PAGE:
That worked well for a while until marketeers figured out that acquiring higher amounts of inbound links than their competitors would give them prominent first-page results. Back then the focus was on quantity rather than quality. That approach led to website chasing down any websites they could snag a link from. That created another headache for Google and other search engines. Google's approach and solution won it the battle of the search engines.
The approach was to address relevancy and sector authority. Google tweaked their search ranking algorithms to favour links from sector leading sites that have relevancy to the target linking site. All the chaff such as internet directories where devalued and punished for not complying with Google's code of conduct, as where many of the sites they sold links too.
Sadly, many digital marketing agencies and SEO's still believe in the quantity over quality approach. They're often enticed by the quick-win short-term goals building links quickly built links can offer. But they're often lacking the understanding (or choosing to ignore) that relevancy from authoritative websites wins the long-term battle over quick-win bulk volume link building.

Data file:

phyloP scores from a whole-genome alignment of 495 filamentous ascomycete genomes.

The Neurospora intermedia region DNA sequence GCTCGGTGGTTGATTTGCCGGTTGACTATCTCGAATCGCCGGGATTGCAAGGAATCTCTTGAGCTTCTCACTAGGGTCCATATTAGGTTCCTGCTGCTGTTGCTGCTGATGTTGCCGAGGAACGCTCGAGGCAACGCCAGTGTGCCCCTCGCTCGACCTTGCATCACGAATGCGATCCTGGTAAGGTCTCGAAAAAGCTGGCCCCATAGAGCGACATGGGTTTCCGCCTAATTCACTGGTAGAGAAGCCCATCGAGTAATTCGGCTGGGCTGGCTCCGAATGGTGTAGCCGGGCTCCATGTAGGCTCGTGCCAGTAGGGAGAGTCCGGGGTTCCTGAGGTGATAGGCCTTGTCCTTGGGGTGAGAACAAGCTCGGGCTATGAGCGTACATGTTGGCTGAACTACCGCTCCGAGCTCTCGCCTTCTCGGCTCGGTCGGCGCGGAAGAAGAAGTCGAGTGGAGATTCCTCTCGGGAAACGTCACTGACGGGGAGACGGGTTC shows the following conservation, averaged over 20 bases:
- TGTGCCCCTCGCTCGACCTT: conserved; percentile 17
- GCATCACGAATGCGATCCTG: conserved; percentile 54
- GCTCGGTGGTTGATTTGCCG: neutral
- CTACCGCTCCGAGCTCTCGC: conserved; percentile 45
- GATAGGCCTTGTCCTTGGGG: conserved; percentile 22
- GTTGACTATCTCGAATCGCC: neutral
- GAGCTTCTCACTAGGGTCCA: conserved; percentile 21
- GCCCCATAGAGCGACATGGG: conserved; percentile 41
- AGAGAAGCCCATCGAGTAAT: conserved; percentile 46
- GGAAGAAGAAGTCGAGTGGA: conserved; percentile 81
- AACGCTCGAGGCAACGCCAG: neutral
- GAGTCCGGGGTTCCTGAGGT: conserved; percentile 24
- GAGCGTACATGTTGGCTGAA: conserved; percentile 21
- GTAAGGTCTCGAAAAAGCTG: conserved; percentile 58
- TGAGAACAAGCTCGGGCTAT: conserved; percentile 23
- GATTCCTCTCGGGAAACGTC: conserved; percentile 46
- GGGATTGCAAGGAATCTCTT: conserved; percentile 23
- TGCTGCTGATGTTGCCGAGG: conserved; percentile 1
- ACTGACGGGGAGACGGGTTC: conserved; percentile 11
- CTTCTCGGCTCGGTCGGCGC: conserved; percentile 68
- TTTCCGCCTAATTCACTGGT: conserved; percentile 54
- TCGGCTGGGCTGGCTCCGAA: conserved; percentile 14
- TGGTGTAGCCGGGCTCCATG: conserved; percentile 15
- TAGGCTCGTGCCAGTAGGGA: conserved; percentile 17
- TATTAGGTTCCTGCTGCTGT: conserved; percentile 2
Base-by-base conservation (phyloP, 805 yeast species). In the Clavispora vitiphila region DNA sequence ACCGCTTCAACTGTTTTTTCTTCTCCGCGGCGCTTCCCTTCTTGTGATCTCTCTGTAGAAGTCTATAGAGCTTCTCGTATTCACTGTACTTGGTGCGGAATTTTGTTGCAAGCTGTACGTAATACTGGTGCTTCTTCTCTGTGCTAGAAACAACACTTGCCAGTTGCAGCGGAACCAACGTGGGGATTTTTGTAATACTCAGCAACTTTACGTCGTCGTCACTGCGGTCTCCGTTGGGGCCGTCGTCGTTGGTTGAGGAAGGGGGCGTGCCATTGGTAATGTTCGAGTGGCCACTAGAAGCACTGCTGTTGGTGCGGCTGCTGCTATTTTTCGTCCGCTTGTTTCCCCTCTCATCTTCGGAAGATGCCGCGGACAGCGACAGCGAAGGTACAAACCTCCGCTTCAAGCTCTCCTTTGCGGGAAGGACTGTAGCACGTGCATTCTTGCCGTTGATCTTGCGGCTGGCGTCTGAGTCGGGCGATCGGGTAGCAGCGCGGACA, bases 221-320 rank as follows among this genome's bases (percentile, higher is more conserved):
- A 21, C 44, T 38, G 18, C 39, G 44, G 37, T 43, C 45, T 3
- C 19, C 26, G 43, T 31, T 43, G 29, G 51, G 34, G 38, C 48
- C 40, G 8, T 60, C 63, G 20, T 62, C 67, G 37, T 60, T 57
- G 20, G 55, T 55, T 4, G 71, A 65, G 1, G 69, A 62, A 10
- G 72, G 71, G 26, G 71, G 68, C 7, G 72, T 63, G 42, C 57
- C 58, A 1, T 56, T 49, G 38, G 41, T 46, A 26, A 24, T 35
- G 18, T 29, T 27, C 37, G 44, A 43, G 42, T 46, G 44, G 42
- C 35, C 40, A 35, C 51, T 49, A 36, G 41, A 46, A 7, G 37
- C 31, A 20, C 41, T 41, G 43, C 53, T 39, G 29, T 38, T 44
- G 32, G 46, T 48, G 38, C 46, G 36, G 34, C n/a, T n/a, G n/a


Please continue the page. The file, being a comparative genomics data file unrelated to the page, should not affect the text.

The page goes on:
I understand why though; their approach is to offer low-medium quality links that are much easier and cheaper to acquire. Links from authoritative websites can be much harder, take time and resource investment to achieve, meaning it can take longer to achieve prominent first-page results. Although the long-term investment in time and effort is usually rewarded with prominent first-page results that will have long-term visibility.
In most scenarios, business owners and stakeholders want to achieve maximum visibility at the lowest possibly costs as quickly as possible. I understand that, and so do Google. They're not deliberately it making hard for websites to rank; the market conditions and sheer size of competition dictates their need to offer fair and accurate results. Meaning high quality content with links from authoritative websites win in the long run, but that will cost time and investment.
Quick-win linking techniques from low-to-medium quality websites will eventually pushed down the search results by websites with high quality links no matter how many links they build. Eventually Google will flag websites with lots of lower quality links and demote them further. That would create another set of problems, such as the need for SEO recovery.
To put my point across! Link building is one of the necessary aspects that is required to rank webpages in the prominent first-page natural search results for competitive search terms and local services. Done on the cheap will create more problems down the line. A well-executed link building campaign takes time and costs money, that's the fact of the reality.
Have you read through my local competitor's pages on link building yet? Would you like to work with an link building consultant with a decade's hands-on practical experience that gives good proper advice? I will let you decide. I look forward to hearing from you.